Tuesday, December 22, 2015


In France, a typical meal has three courses: l'entrée, le plat principal, and le dessert. In the UK, I believe these are known as the starter, the main course, and the dessert. In the US, we call them the appetizer, the entree, and the dessert. I don't know why we Americans call the main course the entree; it makes no sense at all.

Six snails per serving, and the last of the bubbly Saumur.

There are variations on the standard meal, of course, the most common of which are the addition of an hors d'œuvre and/or apéritif before the entrée and a cheese course before, or in place of, the dessert. For my birthday lunch yesterday, we started with an apéritif of sparkling Saumur (Loire Valley) wine. The bubbly was dry and delicious, made from mostly chenin grapes possibly blended with a little chardonnay.

Some of the ingredients of the day.

Our entrée was escargots sauce tomate (snails in a tomato sauce). The snails themselves come in a can, already cleaned and cooked. I made the sauce with some of our home-grown tomato paste, chopped garlic, home-grown oregano, smoked paprika, and hot pepper. I heated the snails and sauce  in a hot oven, then served them with baguette slices. The tomato paste sauce was a nice change from the standard garlic/parsley/butter sauce. They were delicious! Our plat principal was steak au poivre (steak in a pepper sauce). More about that tomorrow.


  1. Many happy returns! I could probably handle snails in that sauce. It sounds delicious.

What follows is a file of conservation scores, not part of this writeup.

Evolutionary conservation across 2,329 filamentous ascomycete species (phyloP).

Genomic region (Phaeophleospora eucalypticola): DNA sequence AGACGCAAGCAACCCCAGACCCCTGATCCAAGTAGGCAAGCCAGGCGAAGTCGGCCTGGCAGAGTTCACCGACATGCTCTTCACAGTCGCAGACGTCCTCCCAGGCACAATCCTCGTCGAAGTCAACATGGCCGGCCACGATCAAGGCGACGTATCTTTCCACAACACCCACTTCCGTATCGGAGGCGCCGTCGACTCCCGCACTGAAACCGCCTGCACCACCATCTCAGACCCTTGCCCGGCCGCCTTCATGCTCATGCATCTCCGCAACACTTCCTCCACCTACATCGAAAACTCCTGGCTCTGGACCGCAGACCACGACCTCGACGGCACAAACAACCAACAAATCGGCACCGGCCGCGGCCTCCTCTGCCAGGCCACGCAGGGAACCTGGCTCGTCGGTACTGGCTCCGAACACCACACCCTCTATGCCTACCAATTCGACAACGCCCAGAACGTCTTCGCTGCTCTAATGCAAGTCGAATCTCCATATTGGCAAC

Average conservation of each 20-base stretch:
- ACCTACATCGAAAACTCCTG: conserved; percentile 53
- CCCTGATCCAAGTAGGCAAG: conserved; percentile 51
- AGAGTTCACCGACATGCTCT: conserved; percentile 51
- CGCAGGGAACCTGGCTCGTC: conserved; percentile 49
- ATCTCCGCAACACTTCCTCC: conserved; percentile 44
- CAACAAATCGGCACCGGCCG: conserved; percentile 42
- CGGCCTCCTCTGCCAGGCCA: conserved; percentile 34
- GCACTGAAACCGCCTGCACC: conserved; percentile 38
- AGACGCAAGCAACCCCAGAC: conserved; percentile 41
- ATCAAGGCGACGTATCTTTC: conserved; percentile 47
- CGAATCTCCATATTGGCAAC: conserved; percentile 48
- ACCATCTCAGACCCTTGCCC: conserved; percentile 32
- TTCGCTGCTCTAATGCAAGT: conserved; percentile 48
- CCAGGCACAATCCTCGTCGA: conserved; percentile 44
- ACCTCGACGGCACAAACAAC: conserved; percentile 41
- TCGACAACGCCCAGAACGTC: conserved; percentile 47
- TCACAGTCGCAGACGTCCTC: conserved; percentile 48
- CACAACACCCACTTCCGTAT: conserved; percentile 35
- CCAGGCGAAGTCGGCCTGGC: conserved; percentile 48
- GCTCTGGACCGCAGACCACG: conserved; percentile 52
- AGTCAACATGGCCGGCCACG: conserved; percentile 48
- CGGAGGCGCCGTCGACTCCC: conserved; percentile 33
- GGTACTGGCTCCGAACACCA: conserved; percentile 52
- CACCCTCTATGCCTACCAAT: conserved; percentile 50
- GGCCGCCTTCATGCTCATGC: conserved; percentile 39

2. Snails are not on my eat list but I just love the scene in Pretty Woman when she spins one off the plate, it is caught by the waiter and she says 'Slippery little suckers!'

  3. Oh, no snails for me, thanks. I just can never get over the thought that they're slugs in shells. Such a shame.

    Since living in Spain, I too have wondered about the American use of "entree" for the main course. Here "starters" are called aperitivos or entradas, and main courses are often called "platos principales." Desserts are "postres" and the British version is "sweets."

  4. Hope your birthday was relaxing and enjoyable :) Can't wait to see more food photos from the day.

  5. I was wondering if you were going to get into the salad discussion. We Americans eat our salad before the entree, but the French eat salad after the main course. http://rendezvoustucson.com/les-salades-should-you-eat-salad-before-or-after-a-meal/

    1. Hi Cheryl. Happy belated Birthday to you, and many returns.

    2. Hi, chm, happy early birthday to you (I believe). We are finally getting much needed rain in California. Happy Holidays!

  6. In Poland we also serve 3 courses

  7. Happy birthday for yesterday. Prepared as I thought I was with US customs before we visited, entrée being the main course was one I did not know and left us quite mystified.

  8. Happy Birthday!
    The escargots sound wonderful, Walt!
    In Canada we have the appetizer/, entree/starter, main course and dessert......much like the UK.

  9. I don't think I've had escargots in anything other than garlic butter sauce, but this sounds delicious. I'll have to try it. Off to the yard to catch some escargots. ;-)

  10. Looks wonderful! A happy belated birthday to you Walt.

  11. craig, thanks! The snails and sauce were tasty. I'll definitely do it again.

    potty, I didn't remember that! LOL. It has been a long time since I saw that movie...

    mitch, it seems obvious that "entree" would be, like, the beginning.

    judy, it was, thanks. And you will. :)

    cheryl, yeah, I forgot to mention it. Probably because we skipped the salad course this time! Oh, and as for catching escargots, be quick before they get away!

    gosia, interesting!

    andrew, I think we do it on purpose. Just to be different. We're like that. ;)

    jim, thanks! It must be Canada's bilingual heritage in that you understand what "entrée" actually means!

    christine, many thanks!


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